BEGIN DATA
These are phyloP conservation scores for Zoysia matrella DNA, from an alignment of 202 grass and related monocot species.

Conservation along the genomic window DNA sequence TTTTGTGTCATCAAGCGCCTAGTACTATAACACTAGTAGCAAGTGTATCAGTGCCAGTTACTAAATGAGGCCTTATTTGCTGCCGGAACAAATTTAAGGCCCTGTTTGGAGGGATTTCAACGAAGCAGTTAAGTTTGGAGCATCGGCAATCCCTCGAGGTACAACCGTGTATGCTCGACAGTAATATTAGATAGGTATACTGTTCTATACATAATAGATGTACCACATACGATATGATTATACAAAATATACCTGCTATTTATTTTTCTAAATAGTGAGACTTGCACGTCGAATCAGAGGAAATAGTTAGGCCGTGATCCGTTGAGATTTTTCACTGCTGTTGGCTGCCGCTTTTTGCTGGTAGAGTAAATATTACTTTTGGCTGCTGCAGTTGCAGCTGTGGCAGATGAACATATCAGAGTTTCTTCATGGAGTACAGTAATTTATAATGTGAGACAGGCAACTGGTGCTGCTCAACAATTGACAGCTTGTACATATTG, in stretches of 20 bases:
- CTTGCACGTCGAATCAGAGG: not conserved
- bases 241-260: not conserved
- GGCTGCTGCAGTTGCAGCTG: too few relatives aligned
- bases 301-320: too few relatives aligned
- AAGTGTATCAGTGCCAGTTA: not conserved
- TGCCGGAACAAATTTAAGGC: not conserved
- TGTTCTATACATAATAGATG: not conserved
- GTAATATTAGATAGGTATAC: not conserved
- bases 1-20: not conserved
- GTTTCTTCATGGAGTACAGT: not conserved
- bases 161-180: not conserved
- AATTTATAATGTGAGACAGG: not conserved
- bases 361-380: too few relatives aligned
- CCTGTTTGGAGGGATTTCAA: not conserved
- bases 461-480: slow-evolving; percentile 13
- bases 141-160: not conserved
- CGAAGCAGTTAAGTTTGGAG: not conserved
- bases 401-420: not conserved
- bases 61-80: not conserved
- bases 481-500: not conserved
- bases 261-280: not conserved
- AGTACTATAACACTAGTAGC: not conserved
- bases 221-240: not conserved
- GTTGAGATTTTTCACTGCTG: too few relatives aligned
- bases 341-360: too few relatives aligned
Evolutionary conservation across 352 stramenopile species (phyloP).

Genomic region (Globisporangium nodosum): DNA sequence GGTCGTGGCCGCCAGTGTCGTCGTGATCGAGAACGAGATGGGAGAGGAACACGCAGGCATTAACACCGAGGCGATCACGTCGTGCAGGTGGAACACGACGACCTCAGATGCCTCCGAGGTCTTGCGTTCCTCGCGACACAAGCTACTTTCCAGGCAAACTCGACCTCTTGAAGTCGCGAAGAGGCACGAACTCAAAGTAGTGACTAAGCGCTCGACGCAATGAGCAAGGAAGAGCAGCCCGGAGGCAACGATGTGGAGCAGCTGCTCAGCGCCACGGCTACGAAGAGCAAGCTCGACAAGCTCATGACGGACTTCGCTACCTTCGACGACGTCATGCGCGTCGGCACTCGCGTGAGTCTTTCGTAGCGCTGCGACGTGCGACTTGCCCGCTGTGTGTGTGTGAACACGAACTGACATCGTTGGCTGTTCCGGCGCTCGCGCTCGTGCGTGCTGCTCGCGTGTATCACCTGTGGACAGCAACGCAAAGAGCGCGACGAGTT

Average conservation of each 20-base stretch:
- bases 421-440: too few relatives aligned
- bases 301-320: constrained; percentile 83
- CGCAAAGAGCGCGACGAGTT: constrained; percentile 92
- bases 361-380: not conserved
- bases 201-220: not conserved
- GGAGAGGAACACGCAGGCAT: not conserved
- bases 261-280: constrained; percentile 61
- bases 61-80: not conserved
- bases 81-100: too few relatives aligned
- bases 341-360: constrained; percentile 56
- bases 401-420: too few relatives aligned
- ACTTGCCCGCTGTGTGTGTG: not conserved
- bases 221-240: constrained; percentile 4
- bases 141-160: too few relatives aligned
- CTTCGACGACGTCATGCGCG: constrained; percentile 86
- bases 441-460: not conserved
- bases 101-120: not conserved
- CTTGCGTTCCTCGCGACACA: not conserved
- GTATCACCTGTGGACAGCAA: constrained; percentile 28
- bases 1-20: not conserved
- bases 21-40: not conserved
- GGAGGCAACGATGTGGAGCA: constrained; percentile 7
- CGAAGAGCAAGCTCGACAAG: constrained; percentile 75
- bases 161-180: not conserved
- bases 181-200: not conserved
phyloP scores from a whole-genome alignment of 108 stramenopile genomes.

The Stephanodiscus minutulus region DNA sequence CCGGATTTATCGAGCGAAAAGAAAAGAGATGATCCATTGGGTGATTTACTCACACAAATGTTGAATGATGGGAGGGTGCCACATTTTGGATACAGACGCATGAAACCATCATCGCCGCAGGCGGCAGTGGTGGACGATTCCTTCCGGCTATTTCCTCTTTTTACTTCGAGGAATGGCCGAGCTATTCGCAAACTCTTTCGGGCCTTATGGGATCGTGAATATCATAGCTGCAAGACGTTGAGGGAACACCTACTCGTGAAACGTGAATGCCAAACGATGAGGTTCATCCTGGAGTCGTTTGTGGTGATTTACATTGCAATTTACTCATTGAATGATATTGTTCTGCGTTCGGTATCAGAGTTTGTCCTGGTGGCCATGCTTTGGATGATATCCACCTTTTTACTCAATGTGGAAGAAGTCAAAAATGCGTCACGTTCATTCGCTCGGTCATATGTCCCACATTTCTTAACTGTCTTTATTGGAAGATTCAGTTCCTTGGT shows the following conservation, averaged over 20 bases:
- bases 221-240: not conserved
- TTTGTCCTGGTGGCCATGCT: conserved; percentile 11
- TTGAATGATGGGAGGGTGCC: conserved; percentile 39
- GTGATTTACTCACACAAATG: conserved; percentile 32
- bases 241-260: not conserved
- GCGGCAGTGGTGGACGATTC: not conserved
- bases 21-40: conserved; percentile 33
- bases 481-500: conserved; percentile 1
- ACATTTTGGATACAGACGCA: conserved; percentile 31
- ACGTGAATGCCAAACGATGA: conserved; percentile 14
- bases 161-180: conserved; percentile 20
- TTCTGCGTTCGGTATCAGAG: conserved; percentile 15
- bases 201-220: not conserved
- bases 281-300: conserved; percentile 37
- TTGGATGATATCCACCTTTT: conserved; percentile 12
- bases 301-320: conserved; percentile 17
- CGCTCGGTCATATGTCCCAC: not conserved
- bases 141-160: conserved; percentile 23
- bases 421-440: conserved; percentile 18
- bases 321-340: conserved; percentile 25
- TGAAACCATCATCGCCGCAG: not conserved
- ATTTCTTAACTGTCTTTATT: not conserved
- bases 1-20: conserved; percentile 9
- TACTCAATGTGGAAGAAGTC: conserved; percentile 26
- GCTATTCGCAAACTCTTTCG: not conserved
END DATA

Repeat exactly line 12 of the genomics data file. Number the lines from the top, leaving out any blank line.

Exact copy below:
- GTTTCTTCATGGAGTACAGT: not conserved